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8 Comments

  1. I totally agree. I’m playing around with both K3 and CI2, and my favorite is still CI2, even though K2 is über sexy as well. The community behind CI (and their well-done documentation) is also a big plus for me!

    Great read. Big ups!

    Reply
  2. “no guarantees of stability between versions”

    Actually this is missing the word “major”, as in “no guarantees of stability between _major_ versions”. This is typical of pretty much all programming tools. For example, look at Python right now… they have been on the 2.x series for a long time and 3.x is not backward compatible.

    I will be the first to admit that Kohana has had development instability in the past, but 3.x is rock solid and has a real release process in place. Please help us by judging 3.x separately from other versions.

    Reply
    • Jen

       /  August 31, 2010

      Agreed, I did mean “major” versions, and will correct this in my post.

      Reply
  3. Stewart

     /  August 31, 2010

    Stability is good, but CI is just ridiculous, their “stability” has resulted in them being left behind by other frameworks in terms of features (even basic features like proper autoloading), performance, ease of use, etc. It has also resulted in the community filling in for them with bug fixes, unoffical classes to produce basic features like modulization, neither of which is good (or indeed stable) from my point of view. CI obvioulsy missed the memo that all offical support for PHP4 ended in 2008…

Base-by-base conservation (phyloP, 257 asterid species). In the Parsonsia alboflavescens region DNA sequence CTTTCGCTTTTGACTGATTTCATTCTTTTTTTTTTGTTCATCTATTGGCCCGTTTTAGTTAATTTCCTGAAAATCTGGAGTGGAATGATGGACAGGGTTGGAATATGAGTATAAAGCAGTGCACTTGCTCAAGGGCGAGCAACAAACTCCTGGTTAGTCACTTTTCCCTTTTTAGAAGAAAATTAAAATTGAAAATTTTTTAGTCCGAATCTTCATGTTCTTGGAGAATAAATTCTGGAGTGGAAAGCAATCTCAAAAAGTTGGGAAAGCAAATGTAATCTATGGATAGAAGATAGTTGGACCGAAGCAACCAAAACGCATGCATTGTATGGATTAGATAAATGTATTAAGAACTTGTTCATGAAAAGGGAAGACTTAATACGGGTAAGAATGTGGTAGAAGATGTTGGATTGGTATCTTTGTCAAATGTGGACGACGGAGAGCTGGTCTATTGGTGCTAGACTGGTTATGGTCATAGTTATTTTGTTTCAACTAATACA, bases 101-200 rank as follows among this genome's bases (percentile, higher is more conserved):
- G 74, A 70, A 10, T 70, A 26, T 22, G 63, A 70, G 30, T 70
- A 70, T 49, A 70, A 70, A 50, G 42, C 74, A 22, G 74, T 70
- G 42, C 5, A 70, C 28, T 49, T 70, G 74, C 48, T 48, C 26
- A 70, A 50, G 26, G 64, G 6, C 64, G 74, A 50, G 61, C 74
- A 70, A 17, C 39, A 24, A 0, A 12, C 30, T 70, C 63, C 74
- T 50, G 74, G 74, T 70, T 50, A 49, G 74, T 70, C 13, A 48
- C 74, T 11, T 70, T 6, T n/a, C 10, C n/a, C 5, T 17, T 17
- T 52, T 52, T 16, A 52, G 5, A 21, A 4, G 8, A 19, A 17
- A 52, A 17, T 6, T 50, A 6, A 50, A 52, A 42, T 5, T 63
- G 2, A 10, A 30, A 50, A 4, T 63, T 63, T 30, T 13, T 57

I don’t see a problem with Kohana making the big change to KO3, I do have a problem with how they went about it (they should of made it clear KO2 had no future, rather than stringing people on and a new version number doesn’t really make it clear it is really a new framework. However they do seem to have at least stopped breaking the API every month which is what happened at some point in KO2, I’ve used KO3.01 to 3.07 for the last 10 months with no problem. As I’ve found KO3 to be superior in virtually every way to CI 1.7.x it really has been a very easy choice.

    Reply
  4. Kohana doesn’t brake between versions; the major version change (3.0) was a complete rewrite and it just made sense to have it not compatible with previous versions.

    Maintenance versions that are currently under active development (3.0.x and 3.1.x) are backward compatible with the corresponding minor versions (e.g. 3.1.2 with 3.1.0) and there won’t be any API incompatible changes.

    Reply
  5. For me, CI will always win – the documentation and community are HUGE benefits.

    Reply
  6. Loves CI. It is stable and the user guide is Amazing.

    Reply